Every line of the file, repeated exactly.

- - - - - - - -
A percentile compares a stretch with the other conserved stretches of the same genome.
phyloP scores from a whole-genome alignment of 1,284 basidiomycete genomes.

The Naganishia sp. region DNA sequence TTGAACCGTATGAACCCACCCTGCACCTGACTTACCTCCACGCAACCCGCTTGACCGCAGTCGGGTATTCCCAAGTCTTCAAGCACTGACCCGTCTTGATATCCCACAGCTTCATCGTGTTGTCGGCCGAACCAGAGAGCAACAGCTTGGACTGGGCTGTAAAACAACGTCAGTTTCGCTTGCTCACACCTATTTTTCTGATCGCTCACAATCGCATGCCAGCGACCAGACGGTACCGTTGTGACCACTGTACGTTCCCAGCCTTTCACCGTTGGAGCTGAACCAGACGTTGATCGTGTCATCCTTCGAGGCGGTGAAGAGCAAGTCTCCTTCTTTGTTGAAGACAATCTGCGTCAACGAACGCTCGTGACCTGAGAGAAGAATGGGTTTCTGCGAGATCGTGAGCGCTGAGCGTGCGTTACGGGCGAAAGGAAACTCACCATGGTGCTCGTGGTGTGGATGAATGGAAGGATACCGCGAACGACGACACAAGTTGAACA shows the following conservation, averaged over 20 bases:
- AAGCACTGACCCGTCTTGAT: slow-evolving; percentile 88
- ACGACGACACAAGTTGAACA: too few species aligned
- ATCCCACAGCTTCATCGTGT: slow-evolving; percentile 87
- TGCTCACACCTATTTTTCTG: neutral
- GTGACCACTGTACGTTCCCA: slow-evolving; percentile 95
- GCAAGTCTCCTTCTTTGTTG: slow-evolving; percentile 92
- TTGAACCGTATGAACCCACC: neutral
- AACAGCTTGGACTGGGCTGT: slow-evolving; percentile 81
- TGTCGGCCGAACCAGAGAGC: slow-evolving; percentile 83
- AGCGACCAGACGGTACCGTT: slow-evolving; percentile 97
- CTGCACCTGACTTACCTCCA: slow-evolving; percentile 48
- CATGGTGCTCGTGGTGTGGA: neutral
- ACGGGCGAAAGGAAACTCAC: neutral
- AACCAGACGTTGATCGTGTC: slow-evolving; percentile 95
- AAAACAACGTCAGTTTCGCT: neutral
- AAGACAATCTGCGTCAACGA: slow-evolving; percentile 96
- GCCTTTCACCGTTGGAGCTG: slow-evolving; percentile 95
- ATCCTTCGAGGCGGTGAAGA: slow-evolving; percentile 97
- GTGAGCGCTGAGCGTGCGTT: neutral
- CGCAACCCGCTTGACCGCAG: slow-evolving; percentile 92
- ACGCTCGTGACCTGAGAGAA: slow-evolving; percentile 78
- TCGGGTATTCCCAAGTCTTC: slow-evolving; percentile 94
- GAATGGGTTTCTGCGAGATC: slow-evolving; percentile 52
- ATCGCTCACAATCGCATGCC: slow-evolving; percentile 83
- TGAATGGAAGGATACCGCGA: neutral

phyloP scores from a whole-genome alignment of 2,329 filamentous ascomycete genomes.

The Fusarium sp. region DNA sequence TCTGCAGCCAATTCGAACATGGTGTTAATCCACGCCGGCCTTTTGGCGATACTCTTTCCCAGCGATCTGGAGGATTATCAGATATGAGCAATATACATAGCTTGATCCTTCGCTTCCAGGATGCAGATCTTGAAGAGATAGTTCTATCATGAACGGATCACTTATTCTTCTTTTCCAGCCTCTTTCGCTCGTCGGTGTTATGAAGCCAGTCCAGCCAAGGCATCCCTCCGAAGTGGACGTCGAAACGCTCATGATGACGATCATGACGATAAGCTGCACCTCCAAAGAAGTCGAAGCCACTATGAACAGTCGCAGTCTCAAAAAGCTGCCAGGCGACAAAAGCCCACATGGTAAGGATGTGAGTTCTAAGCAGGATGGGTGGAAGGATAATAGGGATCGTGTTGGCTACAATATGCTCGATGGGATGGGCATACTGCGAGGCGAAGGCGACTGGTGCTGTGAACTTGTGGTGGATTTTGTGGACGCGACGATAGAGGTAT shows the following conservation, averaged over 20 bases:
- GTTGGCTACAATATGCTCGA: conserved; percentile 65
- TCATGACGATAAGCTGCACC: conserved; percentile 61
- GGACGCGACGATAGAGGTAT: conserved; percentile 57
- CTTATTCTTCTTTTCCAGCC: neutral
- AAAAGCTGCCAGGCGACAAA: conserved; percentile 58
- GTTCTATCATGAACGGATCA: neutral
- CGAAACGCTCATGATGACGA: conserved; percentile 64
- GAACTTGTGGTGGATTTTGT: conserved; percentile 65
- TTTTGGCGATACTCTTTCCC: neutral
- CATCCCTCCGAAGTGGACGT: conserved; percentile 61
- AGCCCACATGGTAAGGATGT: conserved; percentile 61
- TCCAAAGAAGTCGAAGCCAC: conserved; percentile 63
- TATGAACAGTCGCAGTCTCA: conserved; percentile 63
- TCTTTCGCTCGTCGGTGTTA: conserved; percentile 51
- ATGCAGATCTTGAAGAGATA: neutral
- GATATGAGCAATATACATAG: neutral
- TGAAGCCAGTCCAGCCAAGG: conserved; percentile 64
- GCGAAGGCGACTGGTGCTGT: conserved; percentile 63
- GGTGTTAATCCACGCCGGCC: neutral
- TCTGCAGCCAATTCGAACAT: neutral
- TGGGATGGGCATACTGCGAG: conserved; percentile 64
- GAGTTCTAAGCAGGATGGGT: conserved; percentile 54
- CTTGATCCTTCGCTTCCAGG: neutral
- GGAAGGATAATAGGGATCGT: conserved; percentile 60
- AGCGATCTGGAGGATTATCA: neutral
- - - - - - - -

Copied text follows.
A percentile compares a stretch with the other conserved stretches of the same genome.
phyloP scores from a whole-genome alignment of 1,284 basidiomycete genomes.

The Naganishia sp. region DNA sequence TTGAACCGTATGAACCCACCCTGCACCTGACTTACCTCCACGCAACCCGCTTGACCGCAGTCGGGTATTCCCAAGTCTTCAAGCACTGACCCGTCTTGATATCCCACAGCTTCATCGTGTTGTCGGCCGAACCAGAGAGCAACAGCTTGGACTGGGCTGTAAAACAACGTCAGTTTCGCTTGCTCACACCTATTTTTCTGATCGCTCACAATCGCATGCCAGCGACCAGACGGTACCGTTGTGACCACTGTACGTTCCCAGCCTTTCACCGTTGGAGCTGAACCAGACGTTGATCGTGTCATCCTTCGAGGCGGTGAAGAGCAAGTCTCCTTCTTTGTTGAAGACAATCTGCGTCAACGAACGCTCGTGACCTGAGAGAAGAATGGGTTTCTGCGAGATCGTGAGCGCTGAGCGTGCGTTACGGGCGAAAGGAAACTCACCATGGTGCTCGTGGTGTGGATGAATGGAAGGATACCGCGAACGACGACACAAGTTGAACA shows the following conservation, averaged over 20 bases:
- AAGCACTGACCCGTCTTGAT: slow-evolving; percentile 88
- ACGACGACACAAGTTGAACA: too few species aligned
- ATCCCACAGCTTCATCGTGT: slow-evolving; percentile 87
- TGCTCACACCTATTTTTCTG: neutral
- GTGACCACTGTACGTTCCCA: slow-evolving; percentile 95
- GCAAGTCTCCTTCTTTGTTG: slow-evolving; percentile 92
- TTGAACCGTATGAACCCACC: neutral
- AACAGCTTGGACTGGGCTGT: slow-evolving; percentile 81
- TGTCGGCCGAACCAGAGAGC: slow-evolving; percentile 83
- AGCGACCAGACGGTACCGTT: slow-evolving; percentile 97
- CTGCACCTGACTTACCTCCA: slow-evolving; percentile 48
- CATGGTGCTCGTGGTGTGGA: neutral
- ACGGGCGAAAGGAAACTCAC: neutral
- AACCAGACGTTGATCGTGTC: slow-evolving; percentile 95
- AAAACAACGTCAGTTTCGCT: neutral
- AAGACAATCTGCGTCAACGA: slow-evolving; percentile 96
- GCCTTTCACCGTTGGAGCTG: slow-evolving; percentile 95
- ATCCTTCGAGGCGGTGAAGA: slow-evolving; percentile 97
- GTGAGCGCTGAGCGTGCGTT: neutral
- CGCAACCCGCTTGACCGCAG: slow-evolving; percentile 92
- ACGCTCGTGACCTGAGAGAA: slow-evolving; percentile 78
- TCGGGTATTCCCAAGTCTTC: slow-evolving; percentile 94
- GAATGGGTTTCTGCGAGATC: slow-evolving; percentile 52
- ATCGCTCACAATCGCATGCC: slow-evolving; percentile 83
- TGAATGGAAGGATACCGCGA: neutral

phyloP scores from a whole-genome alignment of 2,329 filamentous ascomycete genomes.

The Fusarium sp. region DNA sequence TCTGCAGCCAATTCGAACATGGTGTTAATCCACGCCGGCCTTTTGGCGATACTCTTTCCCAGCGATCTGGAGGATTATCAGATATGAGCAATATACATAGCTTGATCCTTCGCTTCCAGGATGCAGATCTTGAAGAGATAGTTCTATCATGAACGGATCACTTATTCTTCTTTTCCAGCCTCTTTCGCTCGTCGGTGTTATGAAGCCAGTCCAGCCAAGGCATCCCTCCGAAGTGGACGTCGAAACGCTCATGATGACGATCATGACGATAAGCTGCACCTCCAAAGAAGTCGAAGCCACTATGAACAGTCGCAGTCTCAAAAAGCTGCCAGGCGACAAAAGCCCACATGGTAAGGATGTGAGTTCTAAGCAGGATGGGTGGAAGGATAATAGGGATCGTGTTGGCTACAATATGCTCGATGGGATGGGCATACTGCGAGGCGAAGGCGACTGGTGCTGTGAACTTGTGGTGGATTTTGTGGACGCGACGATAGAGGTAT shows the following conservation, averaged over 20 bases:
- GTTGGCTACAATATGCTCGA: conserved; percentile 65
- TCATGACGATAAGCTGCACC: conserved; percentile 61
- GGACGCGACGATAGAGGTAT: conserved; percentile 57
- CTTATTCTTCTTTTCCAGCC: neutral
- AAAAGCTGCCAGGCGACAAA: conserved; percentile 58
- GTTCTATCATGAACGGATCA: neutral
- CGAAACGCTCATGATGACGA: conserved; percentile 64
- GAACTTGTGGTGGATTTTGT: conserved; percentile 65
- TTTTGGCGATACTCTTTCCC: neutral
- CATCCCTCCGAAGTGGACGT: conserved; percentile 61
- AGCCCACATGGTAAGGATGT: conserved; percentile 61
- TCCAAAGAAGTCGAAGCCAC: conserved; percentile 63
- TATGAACAGTCGCAGTCTCA: conserved; percentile 63
- TCTTTCGCTCGTCGGTGTTA: conserved; percentile 51
- ATGCAGATCTTGAAGAGATA: neutral
- GATATGAGCAATATACATAG: neutral
- TGAAGCCAGTCCAGCCAAGG: conserved; percentile 64
- GCGAAGGCGACTGGTGCTGT: conserved; percentile 63
- GGTGTTAATCCACGCCGGCC: neutral
- TCTGCAGCCAATTCGAACAT: neutral
- TGGGATGGGCATACTGCGAG: conserved; percentile 64
- GAGTTCTAAGCAGGATGGGT: conserved; percentile 54
- CTTGATCCTTCGCTTCCAGG: neutral
- GGAAGGATAATAGGGATCGT: conserved; percentile 60
- AGCGATCTGGAGGATTATCA: neutral